A POPULAR Ceredigion business that has grown over the last 13 years has its sights set on the future after being nominated for a prestigious award.

61 year old Geraint Thomas, and his wife, 58 year old Chris Thomas of Bargoed Farm and Caravan Park, employ 100 people at the site near Aberaeron, which has been shortlisted for the Countryside Alliance awards, also known as the ‘rural oscars.’

They were nominated in the Rural Enterprise category, and will be invited to the awards ceremony in The Senedd on Tuesday 27 February.

Moody Cow
Bargoed Farm is on the A487 between Aberaeron and Llanarth (Cambrian News)

The couple are looking to expand their business, doubling the amount of caravan pitches from 50 to 100, as well as doubling the amount of pitches that have private hot tubs available, increasing from 25 to 50. It is expected the expansion of the campsite will create 10-15 new jobs.

They recently received planning permission to double the size of the caravan park, and they’re looking to offer a spot for commercial fishing inside Bargoed Farm’s onsite man-made lake.

Geraint said: “We’ve recently got planning permission to double the size of the caravan park. We’re also looking to allow commercial fishing to take place on our onsite.”

On top of that, the couple are also in the early stages of planning to build a swimming pool, creating up to 100 more jobs.

Geraint and Chris bought Bargoed Farm and a house unsuitable ‘for chickens’ 13 years ago after legal issues related to planning forced them to sell their previous farm ‘at a heavily reduced rate’ and live in a caravan, all while raising their five children.

Chris said: “It was a very depressing time. It had never happened in planning law before, and it never will. Geraint’s family have farmed in Breconshire for a thousand years, a cousin of his did a family tree and found his family going all the way back to William the Conqueror’s time, almost all of them were farming in Brecon. It was a travesty he couldn’t continue that family tradition.

Bargoed Farm in Ceredigion (Cambrian News)

“We went from a 28 room mansion to living in a caravan with 5 children. When you’ve got to sell your beds, things are pretty bad.”

After 13 years, the couple turned the once ‘dilapidated’ farm into a successful and diverse business, employing gardeners, hospitality staff, maintenance workers, kitchen staff and cleaners who work across the site's 50 caravan pitches, Moody Cow restaurant and bistro, as well as an upstairs wine bar called the Posh Cow, a ‘Moo-tel,’ and a wedding and events venue attached to an indoor children's play areas.

But the work didn’t stop there. Geraint and his son, Henry, became fascinated by environmentalism and self sufficiency, leading Geraint to work towards making the farm completely off grid, and self sustainable through the use of solar panels, and a bio fuelled generator.

Henry constructed a recycling plant out of parts he sourced from ‘redundant’ machinery.

“My youngest son Henry, he’s an incredible worker, out in the shed until late at night. He built a recycling centre here out of redundant equipment like old potato machinery.”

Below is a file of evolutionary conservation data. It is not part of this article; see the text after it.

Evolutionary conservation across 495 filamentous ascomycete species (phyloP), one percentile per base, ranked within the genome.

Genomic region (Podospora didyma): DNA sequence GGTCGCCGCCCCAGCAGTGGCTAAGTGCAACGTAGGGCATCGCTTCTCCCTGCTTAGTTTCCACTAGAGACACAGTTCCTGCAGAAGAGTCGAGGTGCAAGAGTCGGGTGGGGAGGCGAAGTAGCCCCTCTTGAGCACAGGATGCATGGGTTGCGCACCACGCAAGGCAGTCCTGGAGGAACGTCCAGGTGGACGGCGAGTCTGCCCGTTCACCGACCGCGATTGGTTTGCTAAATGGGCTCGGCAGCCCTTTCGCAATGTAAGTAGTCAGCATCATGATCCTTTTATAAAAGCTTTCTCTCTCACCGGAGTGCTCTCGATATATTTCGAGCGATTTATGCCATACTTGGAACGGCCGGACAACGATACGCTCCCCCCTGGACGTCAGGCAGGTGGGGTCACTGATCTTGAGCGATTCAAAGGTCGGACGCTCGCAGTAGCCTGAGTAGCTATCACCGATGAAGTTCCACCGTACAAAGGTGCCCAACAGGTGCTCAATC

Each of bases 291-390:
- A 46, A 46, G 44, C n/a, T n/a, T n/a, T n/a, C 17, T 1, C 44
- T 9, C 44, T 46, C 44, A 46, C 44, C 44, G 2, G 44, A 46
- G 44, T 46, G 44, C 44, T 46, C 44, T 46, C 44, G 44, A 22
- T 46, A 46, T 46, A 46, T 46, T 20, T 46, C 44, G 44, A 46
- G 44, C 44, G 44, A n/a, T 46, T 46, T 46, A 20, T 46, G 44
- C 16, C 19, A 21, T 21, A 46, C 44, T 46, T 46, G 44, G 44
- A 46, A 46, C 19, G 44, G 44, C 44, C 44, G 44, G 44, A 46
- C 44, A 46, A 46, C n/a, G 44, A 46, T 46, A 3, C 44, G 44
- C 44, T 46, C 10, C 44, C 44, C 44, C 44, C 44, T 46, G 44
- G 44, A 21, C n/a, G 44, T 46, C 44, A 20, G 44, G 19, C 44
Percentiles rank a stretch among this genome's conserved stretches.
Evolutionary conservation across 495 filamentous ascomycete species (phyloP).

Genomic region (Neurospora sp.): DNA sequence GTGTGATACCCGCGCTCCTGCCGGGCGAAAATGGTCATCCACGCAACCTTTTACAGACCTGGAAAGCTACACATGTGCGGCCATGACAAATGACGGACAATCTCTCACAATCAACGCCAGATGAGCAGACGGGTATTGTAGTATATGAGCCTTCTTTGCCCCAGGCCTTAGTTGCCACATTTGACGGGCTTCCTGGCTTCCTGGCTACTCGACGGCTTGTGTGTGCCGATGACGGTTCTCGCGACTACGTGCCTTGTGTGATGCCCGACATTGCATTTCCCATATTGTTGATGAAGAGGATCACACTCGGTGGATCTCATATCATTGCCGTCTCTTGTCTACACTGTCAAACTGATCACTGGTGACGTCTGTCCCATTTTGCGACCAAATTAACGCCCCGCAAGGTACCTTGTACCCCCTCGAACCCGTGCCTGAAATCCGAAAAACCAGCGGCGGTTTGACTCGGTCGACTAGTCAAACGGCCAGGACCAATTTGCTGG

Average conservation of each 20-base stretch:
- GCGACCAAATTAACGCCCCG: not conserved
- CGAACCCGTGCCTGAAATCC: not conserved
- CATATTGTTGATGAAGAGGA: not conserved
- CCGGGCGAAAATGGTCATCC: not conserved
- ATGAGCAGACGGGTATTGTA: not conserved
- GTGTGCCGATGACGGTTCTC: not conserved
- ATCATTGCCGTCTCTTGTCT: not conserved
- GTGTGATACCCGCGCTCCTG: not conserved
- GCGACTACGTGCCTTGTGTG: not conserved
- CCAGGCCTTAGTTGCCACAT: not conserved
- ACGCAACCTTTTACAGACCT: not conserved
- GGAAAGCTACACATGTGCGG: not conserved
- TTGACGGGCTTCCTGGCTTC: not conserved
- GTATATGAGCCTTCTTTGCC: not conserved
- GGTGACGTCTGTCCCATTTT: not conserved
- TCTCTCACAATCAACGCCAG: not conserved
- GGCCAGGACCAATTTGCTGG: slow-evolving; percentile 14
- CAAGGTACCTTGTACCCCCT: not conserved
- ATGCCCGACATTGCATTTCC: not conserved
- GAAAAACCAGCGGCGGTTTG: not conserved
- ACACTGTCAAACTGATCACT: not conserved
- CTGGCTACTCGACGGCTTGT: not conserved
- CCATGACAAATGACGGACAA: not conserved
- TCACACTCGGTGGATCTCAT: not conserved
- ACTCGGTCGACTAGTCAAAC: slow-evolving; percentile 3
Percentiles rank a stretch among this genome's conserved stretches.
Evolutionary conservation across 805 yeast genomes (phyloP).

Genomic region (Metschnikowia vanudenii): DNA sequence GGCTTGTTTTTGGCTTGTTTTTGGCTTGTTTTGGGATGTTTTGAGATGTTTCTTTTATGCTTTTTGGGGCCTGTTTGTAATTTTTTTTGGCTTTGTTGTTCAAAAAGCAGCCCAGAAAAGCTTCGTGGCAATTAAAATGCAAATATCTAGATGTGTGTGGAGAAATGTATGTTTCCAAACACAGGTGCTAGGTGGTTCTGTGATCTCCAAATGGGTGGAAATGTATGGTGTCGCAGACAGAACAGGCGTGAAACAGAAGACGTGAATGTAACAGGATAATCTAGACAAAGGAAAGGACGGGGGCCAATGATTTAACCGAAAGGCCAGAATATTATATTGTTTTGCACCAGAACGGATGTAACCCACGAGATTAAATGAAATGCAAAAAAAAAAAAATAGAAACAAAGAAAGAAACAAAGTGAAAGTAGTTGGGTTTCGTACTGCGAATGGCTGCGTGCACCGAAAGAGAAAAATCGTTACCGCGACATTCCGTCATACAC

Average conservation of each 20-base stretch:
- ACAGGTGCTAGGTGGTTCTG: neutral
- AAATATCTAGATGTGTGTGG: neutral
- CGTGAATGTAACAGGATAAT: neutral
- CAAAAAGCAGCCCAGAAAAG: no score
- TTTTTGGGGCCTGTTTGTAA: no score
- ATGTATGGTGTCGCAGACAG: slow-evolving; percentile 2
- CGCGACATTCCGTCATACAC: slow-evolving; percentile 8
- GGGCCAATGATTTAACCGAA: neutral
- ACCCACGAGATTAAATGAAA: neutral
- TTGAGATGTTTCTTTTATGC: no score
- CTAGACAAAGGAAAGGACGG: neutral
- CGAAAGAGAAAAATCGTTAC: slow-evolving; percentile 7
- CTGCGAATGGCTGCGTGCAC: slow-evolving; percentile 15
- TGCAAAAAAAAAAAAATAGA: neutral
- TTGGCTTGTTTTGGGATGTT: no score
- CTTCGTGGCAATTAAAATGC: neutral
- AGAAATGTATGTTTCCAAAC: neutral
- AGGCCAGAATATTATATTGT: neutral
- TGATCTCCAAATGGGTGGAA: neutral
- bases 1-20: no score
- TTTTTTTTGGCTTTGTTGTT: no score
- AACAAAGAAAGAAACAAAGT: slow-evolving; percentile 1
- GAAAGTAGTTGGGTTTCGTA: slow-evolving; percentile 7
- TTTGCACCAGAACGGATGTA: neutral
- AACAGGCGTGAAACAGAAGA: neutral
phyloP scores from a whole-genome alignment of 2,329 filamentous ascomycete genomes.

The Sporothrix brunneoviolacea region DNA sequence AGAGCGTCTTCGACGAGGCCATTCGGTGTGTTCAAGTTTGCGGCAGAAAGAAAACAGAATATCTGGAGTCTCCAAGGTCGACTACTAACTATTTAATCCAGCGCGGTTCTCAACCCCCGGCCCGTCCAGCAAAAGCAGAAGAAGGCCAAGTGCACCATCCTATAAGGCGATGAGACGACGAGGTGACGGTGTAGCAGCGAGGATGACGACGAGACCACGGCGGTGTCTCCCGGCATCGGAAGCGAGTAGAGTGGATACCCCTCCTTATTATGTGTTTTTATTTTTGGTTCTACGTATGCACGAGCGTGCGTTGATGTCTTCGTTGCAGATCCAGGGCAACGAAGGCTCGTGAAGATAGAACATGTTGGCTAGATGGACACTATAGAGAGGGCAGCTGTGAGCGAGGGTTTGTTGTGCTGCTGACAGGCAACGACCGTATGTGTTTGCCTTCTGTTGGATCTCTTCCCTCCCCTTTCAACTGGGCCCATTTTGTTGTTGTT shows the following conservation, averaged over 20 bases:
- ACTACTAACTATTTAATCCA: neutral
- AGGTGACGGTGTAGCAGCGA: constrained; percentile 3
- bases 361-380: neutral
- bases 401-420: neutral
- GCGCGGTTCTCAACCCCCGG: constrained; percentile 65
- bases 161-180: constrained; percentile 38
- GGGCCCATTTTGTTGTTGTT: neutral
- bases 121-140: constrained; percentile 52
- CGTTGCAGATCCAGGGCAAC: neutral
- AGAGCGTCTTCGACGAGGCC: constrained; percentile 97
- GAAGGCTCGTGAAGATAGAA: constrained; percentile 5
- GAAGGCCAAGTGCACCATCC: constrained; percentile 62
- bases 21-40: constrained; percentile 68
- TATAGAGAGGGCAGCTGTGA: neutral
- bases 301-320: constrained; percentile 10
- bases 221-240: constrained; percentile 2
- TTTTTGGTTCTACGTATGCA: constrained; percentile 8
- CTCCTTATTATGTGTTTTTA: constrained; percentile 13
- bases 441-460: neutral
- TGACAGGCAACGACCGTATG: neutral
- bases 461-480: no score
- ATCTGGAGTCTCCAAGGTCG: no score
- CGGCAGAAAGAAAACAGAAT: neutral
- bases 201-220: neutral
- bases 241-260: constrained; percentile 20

Building Bargoed Farm into a successful business hasn’t been easy for the family, after struggling to find a source for the loans they needed to bring the business off the ground, the two got to work - learning new skills, and reapplying what they had learned from their years of farming.

“We had to completely rebuild when we came to Ceredigion - we really struggled. We lost millions from the loss of our planning permission and the undervaluing of our farm among other things.

“When we moved here, it was a pit hole, the house was a place you wouldn’t put your chickens in. Yet I loved something about it. I had a good feeling and I fell in love with it.”

Moody Cow Bargoed Farm
The farm site features the Moody Cow, Moody Calf and Posh Cow to name a few (Cambrian News)

But before they could rebuild their business, they had to find the strength to pull through the tough situation they found themselves in, going from a 28 room mansion to raising their 5 children in a caravan. Chris found the change especially difficult, and was reduced to tears everyday at the thought of it.

“When we were living in the caravan, I’d walk down the Aeron coastal path to Aberaeron everyday. I’d cry and rage every time.”

As well as approaching the challenges of building a new business from the ground whilst approaching their twilight years, raising five children in a caravan, the couple needed to build a network of contacts, and learn many skills to take on roles they struggled to find staff to fill.

“Nobody told us what to do, how to get on and rebuild your life. I’m 58 now and Geraint’s three years older than me, it’s hard, if you haven’t cemented some kind of path by the time you’re forty, it’s a lot harder because you’re older. That hasn’t stopped us though.

“It had to work, or we’d be on the street. We struggled to find staff, so I trained myself, and four years later I could lead the kitchen. There was no option of failing.”